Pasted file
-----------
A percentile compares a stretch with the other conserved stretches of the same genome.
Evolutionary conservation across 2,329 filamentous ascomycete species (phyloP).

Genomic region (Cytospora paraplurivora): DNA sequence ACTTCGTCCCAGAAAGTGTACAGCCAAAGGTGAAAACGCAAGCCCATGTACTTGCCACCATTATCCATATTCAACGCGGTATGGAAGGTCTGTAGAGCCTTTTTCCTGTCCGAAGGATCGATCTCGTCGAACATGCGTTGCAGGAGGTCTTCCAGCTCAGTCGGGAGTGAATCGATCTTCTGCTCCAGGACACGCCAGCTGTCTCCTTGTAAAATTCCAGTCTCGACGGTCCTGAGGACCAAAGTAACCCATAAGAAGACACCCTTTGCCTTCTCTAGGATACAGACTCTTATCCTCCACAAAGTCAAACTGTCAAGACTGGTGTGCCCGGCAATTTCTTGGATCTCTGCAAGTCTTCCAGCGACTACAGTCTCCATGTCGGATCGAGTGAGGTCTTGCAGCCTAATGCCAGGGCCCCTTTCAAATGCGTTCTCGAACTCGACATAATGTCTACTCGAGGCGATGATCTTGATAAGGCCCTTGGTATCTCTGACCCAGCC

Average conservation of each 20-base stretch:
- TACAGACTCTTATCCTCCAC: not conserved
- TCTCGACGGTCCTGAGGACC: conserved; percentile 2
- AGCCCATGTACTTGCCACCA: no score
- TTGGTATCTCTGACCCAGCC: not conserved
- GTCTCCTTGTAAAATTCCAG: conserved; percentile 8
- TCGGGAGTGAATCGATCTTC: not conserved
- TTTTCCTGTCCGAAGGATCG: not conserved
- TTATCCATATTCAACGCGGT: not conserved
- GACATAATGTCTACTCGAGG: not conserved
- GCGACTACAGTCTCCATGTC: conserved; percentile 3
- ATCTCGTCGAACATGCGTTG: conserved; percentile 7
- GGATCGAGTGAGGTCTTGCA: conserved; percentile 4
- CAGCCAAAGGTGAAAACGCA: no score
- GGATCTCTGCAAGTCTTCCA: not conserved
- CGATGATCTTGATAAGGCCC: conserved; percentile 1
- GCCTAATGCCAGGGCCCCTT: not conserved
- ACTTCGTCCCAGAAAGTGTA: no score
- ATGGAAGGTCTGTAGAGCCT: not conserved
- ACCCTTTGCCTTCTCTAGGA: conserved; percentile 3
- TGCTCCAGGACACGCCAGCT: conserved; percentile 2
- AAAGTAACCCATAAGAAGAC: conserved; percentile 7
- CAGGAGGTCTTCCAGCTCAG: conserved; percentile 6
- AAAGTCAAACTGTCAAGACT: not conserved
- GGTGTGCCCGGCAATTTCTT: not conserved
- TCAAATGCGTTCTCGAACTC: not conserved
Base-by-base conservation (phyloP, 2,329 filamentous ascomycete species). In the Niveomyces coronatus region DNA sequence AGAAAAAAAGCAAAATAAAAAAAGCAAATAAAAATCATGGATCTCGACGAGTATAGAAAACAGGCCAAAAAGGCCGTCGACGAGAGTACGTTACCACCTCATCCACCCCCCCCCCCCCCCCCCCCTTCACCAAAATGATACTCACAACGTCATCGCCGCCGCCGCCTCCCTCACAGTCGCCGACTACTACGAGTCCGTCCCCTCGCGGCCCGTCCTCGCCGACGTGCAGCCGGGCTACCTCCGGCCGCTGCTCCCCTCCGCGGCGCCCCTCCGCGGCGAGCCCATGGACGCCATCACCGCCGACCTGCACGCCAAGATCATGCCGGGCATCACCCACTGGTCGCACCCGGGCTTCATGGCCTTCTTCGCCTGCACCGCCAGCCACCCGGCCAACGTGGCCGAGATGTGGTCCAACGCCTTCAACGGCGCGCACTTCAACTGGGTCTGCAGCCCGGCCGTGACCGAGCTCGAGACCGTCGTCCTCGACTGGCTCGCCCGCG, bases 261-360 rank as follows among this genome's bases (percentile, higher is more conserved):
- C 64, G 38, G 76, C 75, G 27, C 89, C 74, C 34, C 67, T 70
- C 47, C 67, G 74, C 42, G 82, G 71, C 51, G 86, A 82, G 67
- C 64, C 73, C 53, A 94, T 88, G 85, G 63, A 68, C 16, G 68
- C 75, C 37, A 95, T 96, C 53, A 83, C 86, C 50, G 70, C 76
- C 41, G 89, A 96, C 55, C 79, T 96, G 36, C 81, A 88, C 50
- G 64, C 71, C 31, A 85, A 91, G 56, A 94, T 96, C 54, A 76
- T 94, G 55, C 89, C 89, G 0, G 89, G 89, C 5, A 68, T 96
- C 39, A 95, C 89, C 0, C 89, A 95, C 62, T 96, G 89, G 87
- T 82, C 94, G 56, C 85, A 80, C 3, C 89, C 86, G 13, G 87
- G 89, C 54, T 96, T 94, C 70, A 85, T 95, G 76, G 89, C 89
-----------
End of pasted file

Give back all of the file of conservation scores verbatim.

A percentile compares a stretch with the other conserved stretches of the same genome.
Evolutionary conservation across 2,329 filamentous ascomycete species (phyloP).

Genomic region (Cytospora paraplurivora): DNA sequence ACTTCGTCCCAGAAAGTGTACAGCCAAAGGTGAAAACGCAAGCCCATGTACTTGCCACCATTATCCATATTCAACGCGGTATGGAAGGTCTGTAGAGCCTTTTTCCTGTCCGAAGGATCGATCTCGTCGAACATGCGTTGCAGGAGGTCTTCCAGCTCAGTCGGGAGTGAATCGATCTTCTGCTCCAGGACACGCCAGCTGTCTCCTTGTAAAATTCCAGTCTCGACGGTCCTGAGGACCAAAGTAACCCATAAGAAGACACCCTTTGCCTTCTCTAGGATACAGACTCTTATCCTCCACAAAGTCAAACTGTCAAGACTGGTGTGCCCGGCAATTTCTTGGATCTCTGCAAGTCTTCCAGCGACTACAGTCTCCATGTCGGATCGAGTGAGGTCTTGCAGCCTAATGCCAGGGCCCCTTTCAAATGCGTTCTCGAACTCGACATAATGTCTACTCGAGGCGATGATCTTGATAAGGCCCTTGGTATCTCTGACCCAGCC

Average conservation of each 20-base stretch:
- TACAGACTCTTATCCTCCAC: not conserved
- TCTCGACGGTCCTGAGGACC: conserved; percentile 2
- AGCCCATGTACTTGCCACCA: no score
- TTGGTATCTCTGACCCAGCC: not conserved
- GTCTCCTTGTAAAATTCCAG: conserved; percentile 8
- TCGGGAGTGAATCGATCTTC: not conserved
- TTTTCCTGTCCGAAGGATCG: not conserved
- TTATCCATATTCAACGCGGT: not conserved
- GACATAATGTCTACTCGAGG: not conserved
- GCGACTACAGTCTCCATGTC: conserved; percentile 3
- ATCTCGTCGAACATGCGTTG: conserved; percentile 7
- GGATCGAGTGAGGTCTTGCA: conserved; percentile 4
- CAGCCAAAGGTGAAAACGCA: no score
- GGATCTCTGCAAGTCTTCCA: not conserved
- CGATGATCTTGATAAGGCCC: conserved; percentile 1
- GCCTAATGCCAGGGCCCCTT: not conserved
- ACTTCGTCCCAGAAAGTGTA: no score
- ATGGAAGGTCTGTAGAGCCT: not conserved
- ACCCTTTGCCTTCTCTAGGA: conserved; percentile 3
- TGCTCCAGGACACGCCAGCT: conserved; percentile 2
- AAAGTAACCCATAAGAAGAC: conserved; percentile 7
- CAGGAGGTCTTCCAGCTCAG: conserved; percentile 6
- AAAGTCAAACTGTCAAGACT: not conserved
- GGTGTGCCCGGCAATTTCTT: not conserved
- TCAAATGCGTTCTCGAACTC: not conserved
Base-by-base conservation (phyloP, 2,329 filamentous ascomycete species). In the Niveomyces coronatus region DNA sequence AGAAAAAAAGCAAAATAAAAAAAGCAAATAAAAATCATGGATCTCGACGAGTATAGAAAACAGGCCAAAAAGGCCGTCGACGAGAGTACGTTACCACCTCATCCACCCCCCCCCCCCCCCCCCCCTTCACCAAAATGATACTCACAACGTCATCGCCGCCGCCGCCTCCCTCACAGTCGCCGACTACTACGAGTCCGTCCCCTCGCGGCCCGTCCTCGCCGACGTGCAGCCGGGCTACCTCCGGCCGCTGCTCCCCTCCGCGGCGCCCCTCCGCGGCGAGCCCATGGACGCCATCACCGCCGACCTGCACGCCAAGATCATGCCGGGCATCACCCACTGGTCGCACCCGGGCTTCATGGCCTTCTTCGCCTGCACCGCCAGCCACCCGGCCAACGTGGCCGAGATGTGGTCCAACGCCTTCAACGGCGCGCACTTCAACTGGGTCTGCAGCCCGGCCGTGACCGAGCTCGAGACCGTCGTCCTCGACTGGCTCGCCCGCG, bases 261-360 rank as follows among this genome's bases (percentile, higher is more conserved):
- C 64, G 38, G 76, C 75, G 27, C 89, C 74, C 34, C 67, T 70
- C 47, C 67, G 74, C 42, G 82, G 71, C 51, G 86, A 82, G 67
- C 64, C 73, C 53, A 94, T 88, G 85, G 63, A 68, C 16, G 68
- C 75, C 37, A 95, T 96, C 53, A 83, C 86, C 50, G 70, C 76
- C 41, G 89, A 96, C 55, C 79, T 96, G 36, C 81, A 88, C 50
- G 64, C 71, C 31, A 85, A 91, G 56, A 94, T 96, C 54, A 76
- T 94, G 55, C 89, C 89, G 0, G 89, G 89, C 5, A 68, T 96
- C 39, A 95, C 89, C 0, C 89, A 95, C 62, T 96, G 89, G 87
- T 82, C 94, G 56, C 85, A 80, C 3, C 89, C 86, G 13, G 87
- G 89, C 54, T 96, T 94, C 70, A 85, T 95, G 76, G 89, C 89